...What brings me out of my awkwardness is our third interlocutor. It's some suspicious Russian with a lackey's face. Probably, an émigré. And maybe also a spy.
It's somehow natural to put a coat on from his hands!
Joyce hired him to study... Russian language. 10
The linguistic work following Ulysses will reflect the birth out of the general chaos of separate languages and will be written as a fusion of undifferentiated linguistic elements. The Russian language is also needed in this fusion.
This work is Work in Progress11, and Joyce's smooth voice reads a fragment of it (Anna Livia Plurabella) to me.
"But isn't Joyce blind?" an attentive and benevolent readeress12 would ask, precisely a readeress; a readeress and only a readeress would have noticed that.
Calm down, readeress.
And thus the voice reads... sounding from the pathéphone Joyces winds up.
Anna Livia Plurabella recently came out in a tiny book as a separate edition13. A fragment of this fragment of the future thing Joyce “narrated” onto the record.
Thus I follow the spoken text on the gigantic one-meter sheet filled with gigantic lines of gigantic letters. These are those enlarged tables of miniature pages of the tiny book, which Joyce used to reinforce his memory while narrating the record.
That exaggerated size of a miniature page of a miniature book fragment!
It is in the image of the author. It is in the mode of the magnifying glass with which he traverses the microscopic windings of the mysteries of literary writing. How emblematic of the ways in which he wanders through the windings of the inner movement of emotions and the inner structure of inner speech!
The new meeting doesn't bring much. Except for the same element of direct touch that I gained later when I visited Mexico regarding anthropology.14 And, perhaps, more information that Joyce was very fond of cinema and even once ran a film distribution business, temporarily owning a small cinema in Switzerland.15
1940 – 1948
Eisenstein used the word "prospectus" which is not commonly used in Russian and English but I decided to keep it. I found "prospectus" is a programme, a list of something, a reference publication of a promotional nature, containing a detailed list of what is forthcoming or has been prepared for publication.
He probably meant the 10th anniversary of Soviet power in Oct 1927.
The book was brought to Eisenstein in 1928 by Ivy Litvinova (née Lowe), an English writer, wife of Soviet Deputy Foreign Minister M.M. Litvinov, who accompanied him to the Congress of the League of Nations in Geneva.
Émile Édouard Charles Antoine Zola was a French novelist, journalist, playwright
Joyce's statements on Dostoevsky are contained in his 1920s conversations with the artist Arthur Power (Power A. Conversations with James Joyce. London: Millingoton, 1974). Dujardin, Édouard (1861-1949) - French novelist, poet, playwright who attempted to reproduce the "stream of consciousness" in his novel Les Lauriers sont coupés, 1887.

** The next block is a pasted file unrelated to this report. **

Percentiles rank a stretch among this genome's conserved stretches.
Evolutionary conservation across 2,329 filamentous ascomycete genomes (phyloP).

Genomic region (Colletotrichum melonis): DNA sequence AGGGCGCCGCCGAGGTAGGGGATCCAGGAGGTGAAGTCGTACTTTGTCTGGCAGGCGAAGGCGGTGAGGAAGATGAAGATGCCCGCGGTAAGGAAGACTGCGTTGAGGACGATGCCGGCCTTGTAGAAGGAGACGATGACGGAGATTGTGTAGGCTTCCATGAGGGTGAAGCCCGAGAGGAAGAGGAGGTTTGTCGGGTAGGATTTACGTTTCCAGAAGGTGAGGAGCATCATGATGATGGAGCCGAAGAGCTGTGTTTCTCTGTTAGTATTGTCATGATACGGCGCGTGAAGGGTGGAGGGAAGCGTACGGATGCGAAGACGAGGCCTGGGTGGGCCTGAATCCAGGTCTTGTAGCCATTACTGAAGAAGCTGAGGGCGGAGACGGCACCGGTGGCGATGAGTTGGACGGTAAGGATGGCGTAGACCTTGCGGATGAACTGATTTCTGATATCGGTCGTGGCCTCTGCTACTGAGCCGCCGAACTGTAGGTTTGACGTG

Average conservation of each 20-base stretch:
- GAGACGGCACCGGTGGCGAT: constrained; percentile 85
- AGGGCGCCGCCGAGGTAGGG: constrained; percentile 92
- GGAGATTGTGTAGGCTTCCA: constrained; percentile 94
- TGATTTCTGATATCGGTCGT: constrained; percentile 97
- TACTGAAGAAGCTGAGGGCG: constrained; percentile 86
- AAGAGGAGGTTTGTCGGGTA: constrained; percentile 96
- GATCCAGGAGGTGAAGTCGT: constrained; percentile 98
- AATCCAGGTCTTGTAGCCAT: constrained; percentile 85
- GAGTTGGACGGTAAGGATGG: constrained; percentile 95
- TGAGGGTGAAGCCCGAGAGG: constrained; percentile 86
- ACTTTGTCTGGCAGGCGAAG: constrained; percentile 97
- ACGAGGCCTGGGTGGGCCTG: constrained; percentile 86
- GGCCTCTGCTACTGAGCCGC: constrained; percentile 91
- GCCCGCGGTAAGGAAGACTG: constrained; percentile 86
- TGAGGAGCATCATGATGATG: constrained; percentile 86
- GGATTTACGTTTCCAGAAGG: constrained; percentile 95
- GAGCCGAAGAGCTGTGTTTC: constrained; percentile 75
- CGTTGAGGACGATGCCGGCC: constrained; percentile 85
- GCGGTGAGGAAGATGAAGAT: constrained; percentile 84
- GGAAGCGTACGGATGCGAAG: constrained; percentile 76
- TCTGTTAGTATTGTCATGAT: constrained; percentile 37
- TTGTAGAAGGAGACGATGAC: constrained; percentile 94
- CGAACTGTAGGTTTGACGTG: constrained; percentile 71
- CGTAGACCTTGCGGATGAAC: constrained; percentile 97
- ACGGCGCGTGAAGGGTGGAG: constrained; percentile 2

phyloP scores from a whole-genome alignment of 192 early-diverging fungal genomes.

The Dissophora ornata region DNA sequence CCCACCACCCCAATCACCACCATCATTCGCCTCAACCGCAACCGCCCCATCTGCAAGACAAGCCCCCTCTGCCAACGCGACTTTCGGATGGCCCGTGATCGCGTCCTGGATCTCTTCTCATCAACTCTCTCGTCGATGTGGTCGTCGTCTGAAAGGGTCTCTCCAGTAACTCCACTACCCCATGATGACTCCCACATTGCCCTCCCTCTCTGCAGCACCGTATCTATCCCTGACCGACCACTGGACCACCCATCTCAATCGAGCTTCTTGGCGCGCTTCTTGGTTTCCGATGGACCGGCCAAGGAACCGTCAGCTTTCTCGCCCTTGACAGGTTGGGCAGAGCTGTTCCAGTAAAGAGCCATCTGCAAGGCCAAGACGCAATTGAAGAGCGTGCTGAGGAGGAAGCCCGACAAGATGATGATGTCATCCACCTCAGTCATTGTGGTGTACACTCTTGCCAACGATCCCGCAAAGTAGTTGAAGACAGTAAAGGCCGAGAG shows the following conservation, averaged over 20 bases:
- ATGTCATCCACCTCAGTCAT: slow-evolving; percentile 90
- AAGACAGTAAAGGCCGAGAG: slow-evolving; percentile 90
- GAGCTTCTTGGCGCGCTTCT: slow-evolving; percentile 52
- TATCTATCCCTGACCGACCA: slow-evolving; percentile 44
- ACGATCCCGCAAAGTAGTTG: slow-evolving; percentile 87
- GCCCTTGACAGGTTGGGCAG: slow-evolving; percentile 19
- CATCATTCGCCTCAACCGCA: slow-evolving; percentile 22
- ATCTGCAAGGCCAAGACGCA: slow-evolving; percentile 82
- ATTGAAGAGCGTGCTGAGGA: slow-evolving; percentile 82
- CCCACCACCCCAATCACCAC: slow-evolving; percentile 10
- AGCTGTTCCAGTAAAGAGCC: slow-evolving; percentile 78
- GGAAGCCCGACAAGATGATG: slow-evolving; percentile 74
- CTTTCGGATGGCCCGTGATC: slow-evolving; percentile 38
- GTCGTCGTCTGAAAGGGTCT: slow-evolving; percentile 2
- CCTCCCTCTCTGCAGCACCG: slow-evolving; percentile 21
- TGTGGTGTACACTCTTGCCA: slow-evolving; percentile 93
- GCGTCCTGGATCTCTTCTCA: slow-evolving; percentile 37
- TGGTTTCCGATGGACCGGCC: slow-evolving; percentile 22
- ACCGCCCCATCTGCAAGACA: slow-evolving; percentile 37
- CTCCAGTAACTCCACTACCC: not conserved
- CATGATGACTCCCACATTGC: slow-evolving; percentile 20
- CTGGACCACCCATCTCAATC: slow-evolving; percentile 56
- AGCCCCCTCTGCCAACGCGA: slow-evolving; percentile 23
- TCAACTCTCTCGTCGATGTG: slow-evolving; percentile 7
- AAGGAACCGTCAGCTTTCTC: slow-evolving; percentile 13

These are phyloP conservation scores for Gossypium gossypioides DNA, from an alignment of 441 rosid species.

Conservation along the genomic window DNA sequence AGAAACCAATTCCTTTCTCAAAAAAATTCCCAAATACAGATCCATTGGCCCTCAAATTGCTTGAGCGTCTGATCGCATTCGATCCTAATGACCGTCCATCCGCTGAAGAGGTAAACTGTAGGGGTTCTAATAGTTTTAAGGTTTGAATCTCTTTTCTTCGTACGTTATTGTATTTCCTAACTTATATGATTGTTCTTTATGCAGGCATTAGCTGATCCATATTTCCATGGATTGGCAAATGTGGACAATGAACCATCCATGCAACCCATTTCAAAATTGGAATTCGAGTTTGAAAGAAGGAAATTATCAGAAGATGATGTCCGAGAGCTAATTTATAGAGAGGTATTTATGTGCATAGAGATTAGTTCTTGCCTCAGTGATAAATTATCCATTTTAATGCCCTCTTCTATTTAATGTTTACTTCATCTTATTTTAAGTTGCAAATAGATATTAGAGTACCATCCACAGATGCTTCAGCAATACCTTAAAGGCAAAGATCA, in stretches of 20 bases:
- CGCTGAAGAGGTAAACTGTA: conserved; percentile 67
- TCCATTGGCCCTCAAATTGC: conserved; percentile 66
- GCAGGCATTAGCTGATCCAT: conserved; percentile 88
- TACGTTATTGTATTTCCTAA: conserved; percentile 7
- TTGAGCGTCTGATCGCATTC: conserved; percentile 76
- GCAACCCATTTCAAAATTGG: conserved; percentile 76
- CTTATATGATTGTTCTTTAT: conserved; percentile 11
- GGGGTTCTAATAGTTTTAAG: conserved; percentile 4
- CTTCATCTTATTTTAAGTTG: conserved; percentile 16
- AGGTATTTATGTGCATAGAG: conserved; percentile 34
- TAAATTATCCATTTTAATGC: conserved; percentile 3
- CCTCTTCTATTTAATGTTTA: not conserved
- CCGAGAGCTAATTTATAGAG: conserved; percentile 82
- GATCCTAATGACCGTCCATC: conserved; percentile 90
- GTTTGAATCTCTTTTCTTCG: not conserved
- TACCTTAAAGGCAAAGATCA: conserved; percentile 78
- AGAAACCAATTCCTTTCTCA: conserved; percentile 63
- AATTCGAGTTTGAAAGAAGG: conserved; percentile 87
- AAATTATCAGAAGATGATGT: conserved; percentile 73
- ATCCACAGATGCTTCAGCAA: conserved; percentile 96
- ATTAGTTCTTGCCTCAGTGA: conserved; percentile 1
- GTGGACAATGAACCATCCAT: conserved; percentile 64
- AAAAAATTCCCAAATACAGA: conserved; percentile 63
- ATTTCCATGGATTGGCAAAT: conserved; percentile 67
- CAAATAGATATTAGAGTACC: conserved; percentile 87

Wiki - Jane Avril was a French can-can dancer made famous by Henri de Toulouse-Lautrec through his paintings. Extremely thin, "given to jerky movements and sudden contortions", she was nicknamed La Mélinite, after an explosive
Wiki - Etching is traditionally the process of using strong acid or mordant to cut into the unprotected parts of a metal surface to create a design in intaglio (incised) in the metal.
He means here A Portrait of the Artist as a Young Man, Joyces first novel.
This is most likely Alex Ponizovsky (1901-1944). He was the brother of Lucy Leon and the son-in-law of Paul Leon, the Russians who had the closest relationship with Joyce. Ponizovsky studied with V.V. Nabokov in Cambridge and was friends with Joyce's son George. Ponizovsky's Russian studies with Joyce began in late 1927 or early 1928. In 1932 Ponizovsky was briefly engaged to Joyce's mentally ill daughter Lucia. After one attack Lucia fell into a catatonic trance and was taken to a psychiatric hospital. Ponizovsky broke off the engagement (as S. Beckett had done before him) and relations with Joyce were temporarily strained but not broken off. During the war, he was in French territory not occupied by the Germans and set up a channel through which Nora Joyce, who was living in Zurich after her husband's death, managed to recover some of the property that was being auctioned off by their Parisian landlord. Staying in the free zone did not save Ponizovsky from death in a concentration camp.
Joyce's novel Finnegans Wake was published in parts in the avant-garde magazine Transition under the title Work in Progress
"A readeress" is “a woman reader". I decided to use this here. It isn't easy to translate it into English because nouns in Russian are not gender-neutral.
The most famous part of the novel was published in 1928 by Crosby Gaige in New York.
From Wiki – Eisenstein was fascinated by Mexico and wanted to make a film about the country. See, ¡Que viva México!
At the end of 1909. Joyce opened Ireland's first Volta cinema in Dublin with money from Trieste merchants, but it did not last long. He subsequently owned small cinemas in Trieste and Zurich.